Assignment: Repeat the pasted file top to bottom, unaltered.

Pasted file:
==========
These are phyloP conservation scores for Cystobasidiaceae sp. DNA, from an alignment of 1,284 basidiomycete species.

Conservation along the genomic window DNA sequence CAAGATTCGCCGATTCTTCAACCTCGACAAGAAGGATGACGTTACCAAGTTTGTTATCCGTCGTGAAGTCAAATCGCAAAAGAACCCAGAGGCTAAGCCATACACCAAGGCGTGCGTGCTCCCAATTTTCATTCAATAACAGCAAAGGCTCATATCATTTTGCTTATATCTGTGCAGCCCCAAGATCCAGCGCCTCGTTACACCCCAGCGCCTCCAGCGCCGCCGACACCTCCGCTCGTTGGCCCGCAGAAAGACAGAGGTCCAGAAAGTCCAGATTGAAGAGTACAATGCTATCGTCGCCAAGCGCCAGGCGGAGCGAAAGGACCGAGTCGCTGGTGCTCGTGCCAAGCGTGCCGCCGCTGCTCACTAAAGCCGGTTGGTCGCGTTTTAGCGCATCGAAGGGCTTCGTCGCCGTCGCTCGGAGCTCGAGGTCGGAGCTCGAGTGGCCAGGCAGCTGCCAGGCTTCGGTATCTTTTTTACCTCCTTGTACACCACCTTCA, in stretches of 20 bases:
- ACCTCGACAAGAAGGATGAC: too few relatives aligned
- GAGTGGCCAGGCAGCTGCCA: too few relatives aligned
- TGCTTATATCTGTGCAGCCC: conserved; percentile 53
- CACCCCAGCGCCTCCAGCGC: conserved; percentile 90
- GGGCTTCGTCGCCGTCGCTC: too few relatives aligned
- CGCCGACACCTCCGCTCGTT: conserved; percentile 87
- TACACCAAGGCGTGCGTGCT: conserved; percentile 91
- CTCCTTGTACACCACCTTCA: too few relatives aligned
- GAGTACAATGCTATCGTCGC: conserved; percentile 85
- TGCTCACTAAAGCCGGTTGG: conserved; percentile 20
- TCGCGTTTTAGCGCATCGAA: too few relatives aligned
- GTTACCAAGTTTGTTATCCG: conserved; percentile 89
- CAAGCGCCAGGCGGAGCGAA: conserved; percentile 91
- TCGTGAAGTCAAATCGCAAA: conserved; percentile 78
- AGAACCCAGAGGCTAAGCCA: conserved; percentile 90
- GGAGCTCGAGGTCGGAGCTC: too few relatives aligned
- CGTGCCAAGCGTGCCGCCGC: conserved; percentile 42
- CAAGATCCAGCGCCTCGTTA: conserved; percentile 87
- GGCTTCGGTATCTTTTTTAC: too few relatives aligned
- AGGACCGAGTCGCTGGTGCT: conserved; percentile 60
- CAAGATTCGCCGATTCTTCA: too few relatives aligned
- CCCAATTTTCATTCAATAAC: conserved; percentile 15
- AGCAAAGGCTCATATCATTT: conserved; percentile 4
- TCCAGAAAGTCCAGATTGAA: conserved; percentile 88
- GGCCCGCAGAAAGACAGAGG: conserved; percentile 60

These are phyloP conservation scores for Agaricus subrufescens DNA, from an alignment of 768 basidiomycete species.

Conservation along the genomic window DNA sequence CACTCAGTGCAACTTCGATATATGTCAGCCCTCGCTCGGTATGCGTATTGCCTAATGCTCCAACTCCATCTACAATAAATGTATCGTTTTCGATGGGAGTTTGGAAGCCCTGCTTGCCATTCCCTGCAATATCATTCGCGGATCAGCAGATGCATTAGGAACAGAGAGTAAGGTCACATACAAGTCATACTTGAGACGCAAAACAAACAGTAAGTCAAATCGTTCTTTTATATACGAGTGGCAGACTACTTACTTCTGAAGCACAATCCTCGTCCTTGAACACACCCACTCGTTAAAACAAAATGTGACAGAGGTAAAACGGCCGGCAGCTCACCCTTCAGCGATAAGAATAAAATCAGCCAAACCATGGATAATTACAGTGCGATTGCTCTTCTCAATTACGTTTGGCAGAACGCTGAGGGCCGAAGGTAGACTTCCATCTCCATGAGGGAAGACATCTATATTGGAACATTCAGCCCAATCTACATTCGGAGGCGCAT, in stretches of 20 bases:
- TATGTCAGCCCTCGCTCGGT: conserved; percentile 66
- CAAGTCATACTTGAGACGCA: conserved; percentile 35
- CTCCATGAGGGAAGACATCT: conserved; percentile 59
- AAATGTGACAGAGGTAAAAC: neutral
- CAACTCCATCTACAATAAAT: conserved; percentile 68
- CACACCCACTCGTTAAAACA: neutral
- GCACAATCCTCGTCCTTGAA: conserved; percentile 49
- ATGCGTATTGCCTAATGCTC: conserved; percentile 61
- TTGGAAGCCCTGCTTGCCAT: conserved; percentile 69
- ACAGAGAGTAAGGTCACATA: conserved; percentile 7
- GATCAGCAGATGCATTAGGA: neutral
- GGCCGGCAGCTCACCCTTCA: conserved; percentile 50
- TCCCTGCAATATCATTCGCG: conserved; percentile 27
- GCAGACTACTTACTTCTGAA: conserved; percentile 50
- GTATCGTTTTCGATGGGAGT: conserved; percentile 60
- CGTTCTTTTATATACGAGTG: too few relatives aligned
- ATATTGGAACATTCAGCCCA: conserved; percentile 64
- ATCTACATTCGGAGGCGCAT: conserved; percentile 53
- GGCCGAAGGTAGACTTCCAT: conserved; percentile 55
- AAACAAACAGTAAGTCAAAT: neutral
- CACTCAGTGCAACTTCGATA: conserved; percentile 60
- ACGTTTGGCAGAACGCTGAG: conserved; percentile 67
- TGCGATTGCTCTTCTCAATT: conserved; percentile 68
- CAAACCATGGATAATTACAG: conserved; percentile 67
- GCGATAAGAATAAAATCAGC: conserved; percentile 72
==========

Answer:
These are phyloP conservation scores for Cystobasidiaceae sp. DNA, from an alignment of 1,284 basidiomycete species.

Conservation along the genomic window DNA sequence CAAGATTCGCCGATTCTTCAACCTCGACAAGAAGGATGACGTTACCAAGTTTGTTATCCGTCGTGAAGTCAAATCGCAAAAGAACCCAGAGGCTAAGCCATACACCAAGGCGTGCGTGCTCCCAATTTTCATTCAATAACAGCAAAGGCTCATATCATTTTGCTTATATCTGTGCAGCCCCAAGATCCAGCGCCTCGTTACACCCCAGCGCCTCCAGCGCCGCCGACACCTCCGCTCGTTGGCCCGCAGAAAGACAGAGGTCCAGAAAGTCCAGATTGAAGAGTACAATGCTATCGTCGCCAAGCGCCAGGCGGAGCGAAAGGACCGAGTCGCTGGTGCTCGTGCCAAGCGTGCCGCCGCTGCTCACTAAAGCCGGTTGGTCGCGTTTTAGCGCATCGAAGGGCTTCGTCGCCGTCGCTCGGAGCTCGAGGTCGGAGCTCGAGTGGCCAGGCAGCTGCCAGGCTTCGGTATCTTTTTTACCTCCTTGTACACCACCTTCA, in stretches of 20 bases:
- ACCTCGACAAGAAGGATGAC: too few relatives aligned
- GAGTGGCCAGGCAGCTGCCA: too few relatives aligned
- TGCTTATATCTGTGCAGCCC: conserved; percentile 53
- CACCCCAGCGCCTCCAGCGC: conserved; percentile 90
- GGGCTTCGTCGCCGTCGCTC: too few relatives aligned
- CGCCGACACCTCCGCTCGTT: conserved; percentile 87
- TACACCAAGGCGTGCGTGCT: conserved; percentile 91
- CTCCTTGTACACCACCTTCA: too few relatives aligned
- GAGTACAATGCTATCGTCGC: conserved; percentile 85
- TGCTCACTAAAGCCGGTTGG: conserved; percentile 20
- TCGCGTTTTAGCGCATCGAA: too few relatives aligned
- GTTACCAAGTTTGTTATCCG: conserved; percentile 89
- CAAGCGCCAGGCGGAGCGAA: conserved; percentile 91
- TCGTGAAGTCAAATCGCAAA: conserved; percentile 78
- AGAACCCAGAGGCTAAGCCA: conserved; percentile 90
- GGAGCTCGAGGTCGGAGCTC: too few relatives aligned
- CGTGCCAAGCGTGCCGCCGC: conserved; percentile 42
- CAAGATCCAGCGCCTCGTTA: conserved; percentile 87
- GGCTTCGGTATCTTTTTTAC: too few relatives aligned
- AGGACCGAGTCGCTGGTGCT: conserved; percentile 60
- CAAGATTCGCCGATTCTTCA: too few relatives aligned
- CCCAATTTTCATTCAATAAC: conserved; percentile 15
- AGCAAAGGCTCATATCATTT: conserved; percentile 4
- TCCAGAAAGTCCAGATTGAA: conserved; percentile 88
- GGCCCGCAGAAAGACAGAGG: conserved; percentile 60

These are phyloP conservation scores for Agaricus subrufescens DNA, from an alignment of 768 basidiomycete species.

Conservation along the genomic window DNA sequence CACTCAGTGCAACTTCGATATATGTCAGCCCTCGCTCGGTATGCGTATTGCCTAATGCTCCAACTCCATCTACAATAAATGTATCGTTTTCGATGGGAGTTTGGAAGCCCTGCTTGCCATTCCCTGCAATATCATTCGCGGATCAGCAGATGCATTAGGAACAGAGAGTAAGGTCACATACAAGTCATACTTGAGACGCAAAACAAACAGTAAGTCAAATCGTTCTTTTATATACGAGTGGCAGACTACTTACTTCTGAAGCACAATCCTCGTCCTTGAACACACCCACTCGTTAAAACAAAATGTGACAGAGGTAAAACGGCCGGCAGCTCACCCTTCAGCGATAAGAATAAAATCAGCCAAACCATGGATAATTACAGTGCGATTGCTCTTCTCAATTACGTTTGGCAGAACGCTGAGGGCCGAAGGTAGACTTCCATCTCCATGAGGGAAGACATCTATATTGGAACATTCAGCCCAATCTACATTCGGAGGCGCAT, in stretches of 20 bases:
- TATGTCAGCCCTCGCTCGGT: conserved; percentile 66
- CAAGTCATACTTGAGACGCA: conserved; percentile 35
- CTCCATGAGGGAAGACATCT: conserved; percentile 59
- AAATGTGACAGAGGTAAAAC: neutral
- CAACTCCATCTACAATAAAT: conserved; percentile 68
- CACACCCACTCGTTAAAACA: neutral
- GCACAATCCTCGTCCTTGAA: conserved; percentile 49
- ATGCGTATTGCCTAATGCTC: conserved; percentile 61
- TTGGAAGCCCTGCTTGCCAT: conserved; percentile 69
- ACAGAGAGTAAGGTCACATA: conserved; percentile 7
- GATCAGCAGATGCATTAGGA: neutral
- GGCCGGCAGCTCACCCTTCA: conserved; percentile 50
- TCCCTGCAATATCATTCGCG: conserved; percentile 27
- GCAGACTACTTACTTCTGAA: conserved; percentile 50
- GTATCGTTTTCGATGGGAGT: conserved; percentile 60
- CGTTCTTTTATATACGAGTG: too few relatives aligned
- ATATTGGAACATTCAGCCCA: conserved; percentile 64
- ATCTACATTCGGAGGCGCAT: conserved; percentile 53
- GGCCGAAGGTAGACTTCCAT: conserved; percentile 55
- AAACAAACAGTAAGTCAAAT: neutral
- CACTCAGTGCAACTTCGATA: conserved; percentile 60
- ACGTTTGGCAGAACGCTGAG: conserved; percentile 67
- TGCGATTGCTCTTCTCAATT: conserved; percentile 68
- CAAACCATGGATAATTACAG: conserved; percentile 67
- GCGATAAGAATAAAATCAGC: conserved; percentile 72